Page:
One down, 99 to go. Chinese police have taken down the first of 100 fugitives named on a recent “most wanted list” by Interpol in China, reports China Daily.
Dai Xuemin, the former boss of a trust and investment firm suspected of embezzling 11 million RMB (US$1.75 million), was arrested at a Chinese airport on Saturday morning. Dai was apprehended after trying to enter the country with a fake ID and foreign passport. He had been at large since absconding in August 2001, where he was thought to have fled to the United States, Belize or South Korea.
The arrest comes a mere four days after Interpol’s National Central Bureau in China published its first list of the top 100 most wanted economic fugitives. Comprising of 77 males and 23 females suspected of graft (the charges include embezzlement, abusing power, corruption and bribery), the list is part of “Operation Sky Net”—the latest effort in Xi Jinping’s anti-corruption campaign. Following on from the efforts of “Operation Fox Hunt”, which managed to track down and capture 680 escaped officials since mid 2014, the current sting, which launched this month, is directing particular focus at underground banks and confiscating misappropriated assets.
According to China’s Central Commission for Discipline Inspection (CCDI), approximately two-thirds of the top 100 fugitives has escaped to the US or Canada due to the non-existence of an extradition treaty with China, as they hope to avoid being repatriated if caught. Topping the list is Yang Xiuzhu, a former deputy head of the former Zhejiang provincial construction department who is at the centre of a 253 million RMB (US$40.7 million) corruption investigation. After fleeing to the US in 2003, she was found in an underground Rotterdam room and arrested by Dutch police in 2005. 10 years on, authorities in the Netherlands have begun the process of extradition to China, where Yang will likely face trial. Ren Jianming, an anti-corruption expert at a Beijing university, expects the release of the list to act as a catalyst for expedited negotiations with foreign law-enforcement agencies concerning the apprehension and extradition of suspected criminals abroad.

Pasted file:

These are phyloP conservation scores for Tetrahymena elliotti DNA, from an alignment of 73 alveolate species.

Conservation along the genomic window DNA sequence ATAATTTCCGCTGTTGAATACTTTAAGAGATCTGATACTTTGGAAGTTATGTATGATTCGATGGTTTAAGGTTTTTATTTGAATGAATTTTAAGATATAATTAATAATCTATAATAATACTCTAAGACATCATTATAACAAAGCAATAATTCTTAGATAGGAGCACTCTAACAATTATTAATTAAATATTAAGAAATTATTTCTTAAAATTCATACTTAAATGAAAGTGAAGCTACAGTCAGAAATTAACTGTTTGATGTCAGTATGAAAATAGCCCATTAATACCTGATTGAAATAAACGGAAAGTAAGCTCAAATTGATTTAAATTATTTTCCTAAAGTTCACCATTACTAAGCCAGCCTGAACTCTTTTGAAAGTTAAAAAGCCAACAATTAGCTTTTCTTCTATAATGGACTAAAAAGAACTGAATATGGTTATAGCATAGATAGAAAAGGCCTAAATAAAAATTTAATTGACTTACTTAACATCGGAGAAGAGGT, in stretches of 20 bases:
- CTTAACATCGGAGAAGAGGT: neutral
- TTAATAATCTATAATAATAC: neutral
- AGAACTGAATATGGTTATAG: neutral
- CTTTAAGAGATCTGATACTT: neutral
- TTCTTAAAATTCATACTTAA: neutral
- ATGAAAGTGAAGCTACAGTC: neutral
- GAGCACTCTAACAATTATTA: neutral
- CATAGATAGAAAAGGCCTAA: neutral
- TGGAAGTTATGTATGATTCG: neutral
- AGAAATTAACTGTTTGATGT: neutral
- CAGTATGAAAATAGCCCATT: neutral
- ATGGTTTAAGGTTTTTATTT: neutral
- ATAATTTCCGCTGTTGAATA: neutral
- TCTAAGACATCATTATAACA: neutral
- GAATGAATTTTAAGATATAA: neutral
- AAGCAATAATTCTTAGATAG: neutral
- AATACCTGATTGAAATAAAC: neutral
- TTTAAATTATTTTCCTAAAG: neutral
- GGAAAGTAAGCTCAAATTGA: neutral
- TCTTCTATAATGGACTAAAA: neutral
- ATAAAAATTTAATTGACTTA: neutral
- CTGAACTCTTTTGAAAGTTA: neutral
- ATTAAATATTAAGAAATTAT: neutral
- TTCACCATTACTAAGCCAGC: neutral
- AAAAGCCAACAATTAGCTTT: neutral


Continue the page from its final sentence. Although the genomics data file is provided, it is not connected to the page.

The renewed efforts to track down absconders will no doubt unnerve those who find their mug shots on the list. Already this year, the crackdown on corruption has claimed a number of important scalps and dealt out lengthy jail sentences, including a former Nanjing mayor (15 years), an ex-Shanghai health official (19 years), and a Shandong police officer guilty of taking bribes from gangsters (20 years).
By Liam Bourke